A worm breeder in Ashford, Kent, England contacted us about a problem he has been having with breeding white worms, otherwise known as pot worms. Despite experiencing rapid growth initially, the white worms quickly “crashed” after a while, and our reader hopes we can clarify for him what he could be doing to keep the breeding consistent, and efficient.
Our reader states that he has multiple wormeries and composts “absolutely everything” possible. Although his preexisting composting worms are thriving, and live in “huge numbers”, he has been having trouble establishing a potworm culture. He has experimented with various types of mediums for the worms, but has found none of them successful. He supposes that this is because since the worms are surrounded by composted matter, they will not want to eat the food placed on top of the surface. Additionally, he has tried using multiple types of food, but none of them have seemed to solve this problem. Thus, far the bread has been most successful.
And hence, our reader’s frustration is understandable. He feels that he has replicated the optimal conditions for his pot worms, and does not understand why they will not breed rapidly. He even concluded that perhaps the best way to breed them would be to but them in a different substrate that would not feed them, so that they would be attracted to the food put at the top of their habitat. However, we do not think this is the solution.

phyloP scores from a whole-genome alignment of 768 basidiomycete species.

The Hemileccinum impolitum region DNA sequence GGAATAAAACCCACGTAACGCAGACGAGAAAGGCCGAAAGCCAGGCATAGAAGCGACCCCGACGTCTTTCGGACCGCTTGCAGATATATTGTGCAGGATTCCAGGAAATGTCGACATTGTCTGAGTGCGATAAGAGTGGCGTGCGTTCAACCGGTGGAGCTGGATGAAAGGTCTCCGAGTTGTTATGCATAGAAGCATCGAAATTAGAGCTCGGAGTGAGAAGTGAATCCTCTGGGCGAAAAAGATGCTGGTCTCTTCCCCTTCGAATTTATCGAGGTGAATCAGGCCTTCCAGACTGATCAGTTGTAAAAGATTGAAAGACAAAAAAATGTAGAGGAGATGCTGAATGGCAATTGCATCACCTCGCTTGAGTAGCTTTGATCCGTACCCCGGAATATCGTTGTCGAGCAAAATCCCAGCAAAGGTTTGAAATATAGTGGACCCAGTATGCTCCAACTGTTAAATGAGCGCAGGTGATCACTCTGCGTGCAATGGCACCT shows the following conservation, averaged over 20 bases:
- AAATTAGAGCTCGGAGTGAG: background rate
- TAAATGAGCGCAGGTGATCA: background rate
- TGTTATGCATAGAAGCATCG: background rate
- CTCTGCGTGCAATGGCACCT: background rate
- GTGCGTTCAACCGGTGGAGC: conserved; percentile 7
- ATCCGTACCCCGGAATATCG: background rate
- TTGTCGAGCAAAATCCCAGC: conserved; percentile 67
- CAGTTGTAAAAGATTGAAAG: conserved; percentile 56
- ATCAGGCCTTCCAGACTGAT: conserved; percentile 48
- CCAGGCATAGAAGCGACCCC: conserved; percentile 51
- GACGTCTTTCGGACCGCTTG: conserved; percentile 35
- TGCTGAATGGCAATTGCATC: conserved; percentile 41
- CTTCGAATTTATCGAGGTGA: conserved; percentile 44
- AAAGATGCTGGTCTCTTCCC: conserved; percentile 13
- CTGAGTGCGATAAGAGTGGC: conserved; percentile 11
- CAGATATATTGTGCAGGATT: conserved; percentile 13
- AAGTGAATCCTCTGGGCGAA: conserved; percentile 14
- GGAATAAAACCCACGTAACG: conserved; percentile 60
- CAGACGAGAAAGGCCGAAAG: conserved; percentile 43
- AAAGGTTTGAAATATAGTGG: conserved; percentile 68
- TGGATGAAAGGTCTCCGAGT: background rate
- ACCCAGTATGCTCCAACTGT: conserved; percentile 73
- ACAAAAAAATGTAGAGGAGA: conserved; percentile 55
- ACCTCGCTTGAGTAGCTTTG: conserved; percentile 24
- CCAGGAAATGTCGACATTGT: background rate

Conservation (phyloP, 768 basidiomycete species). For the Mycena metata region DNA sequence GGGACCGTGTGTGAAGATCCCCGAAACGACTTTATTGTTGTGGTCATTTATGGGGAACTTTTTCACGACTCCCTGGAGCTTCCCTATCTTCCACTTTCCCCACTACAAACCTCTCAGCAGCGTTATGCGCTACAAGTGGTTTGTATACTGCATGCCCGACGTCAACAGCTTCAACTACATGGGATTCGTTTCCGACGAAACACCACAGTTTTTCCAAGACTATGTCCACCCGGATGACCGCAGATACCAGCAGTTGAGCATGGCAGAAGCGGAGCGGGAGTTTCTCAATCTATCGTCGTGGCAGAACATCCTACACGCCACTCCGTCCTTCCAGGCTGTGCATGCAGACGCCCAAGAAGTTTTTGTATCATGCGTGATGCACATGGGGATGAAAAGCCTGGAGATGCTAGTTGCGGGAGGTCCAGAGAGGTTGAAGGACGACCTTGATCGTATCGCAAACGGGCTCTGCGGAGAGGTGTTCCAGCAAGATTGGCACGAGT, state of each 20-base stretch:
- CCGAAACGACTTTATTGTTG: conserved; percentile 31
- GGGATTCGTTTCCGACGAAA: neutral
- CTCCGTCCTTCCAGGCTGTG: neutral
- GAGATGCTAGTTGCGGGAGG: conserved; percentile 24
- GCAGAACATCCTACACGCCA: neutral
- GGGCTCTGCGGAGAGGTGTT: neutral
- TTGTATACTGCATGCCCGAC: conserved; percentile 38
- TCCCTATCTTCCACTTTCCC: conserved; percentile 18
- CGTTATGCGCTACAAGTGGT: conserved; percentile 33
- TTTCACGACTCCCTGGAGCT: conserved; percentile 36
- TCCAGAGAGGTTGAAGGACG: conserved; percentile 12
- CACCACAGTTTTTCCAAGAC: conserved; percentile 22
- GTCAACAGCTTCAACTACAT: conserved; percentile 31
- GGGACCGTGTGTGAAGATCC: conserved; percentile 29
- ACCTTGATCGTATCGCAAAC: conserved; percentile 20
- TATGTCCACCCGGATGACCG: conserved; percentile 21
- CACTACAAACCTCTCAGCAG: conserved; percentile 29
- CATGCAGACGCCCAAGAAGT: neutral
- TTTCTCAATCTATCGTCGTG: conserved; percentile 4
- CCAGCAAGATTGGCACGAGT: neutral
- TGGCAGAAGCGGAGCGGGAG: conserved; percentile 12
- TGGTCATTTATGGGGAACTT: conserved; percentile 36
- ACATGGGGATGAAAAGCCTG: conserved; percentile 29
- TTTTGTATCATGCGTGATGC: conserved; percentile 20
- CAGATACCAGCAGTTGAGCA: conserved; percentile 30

Even though our reader has done an excellent job of ensuring that the habitat of his pot worms is optimal in terms of moisture, space, and substrate, our sources indicate one aspect that is vital to breeding white worms that perhaps our reader did not take into account: pH levels. White worms prefer low levels of pH in their habitats, meaning they prefer high levels of acidity. Thus, giving them food that is highly acidic should successfully attract them back up to the surface to feed. RedWormComposting suggests that white worms love both acidic and starchy foods, and thus one way to successfully breed white worms is to feed them bread soaked in milk, as this will make for the perfect combination of the two. This is most likely why the use of bread was the most successful for our reader, but perhaps the milk was the second part of the equation that would keep up a consistent rate of breeding. Or rather, any food that was highly acidic.
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To conclude, it is our opinion that our reader’s white worm habitat is near perfect, and that the reason they do not come up to the surface to feed, and consequently breed, is because the food being left for them is not acidic enough to attract them back to the surface. We hope that this little bit of information has been helpful to our reader, and that his breeding becomes more efficient with this method. If not, he is more than welcome to contact us again.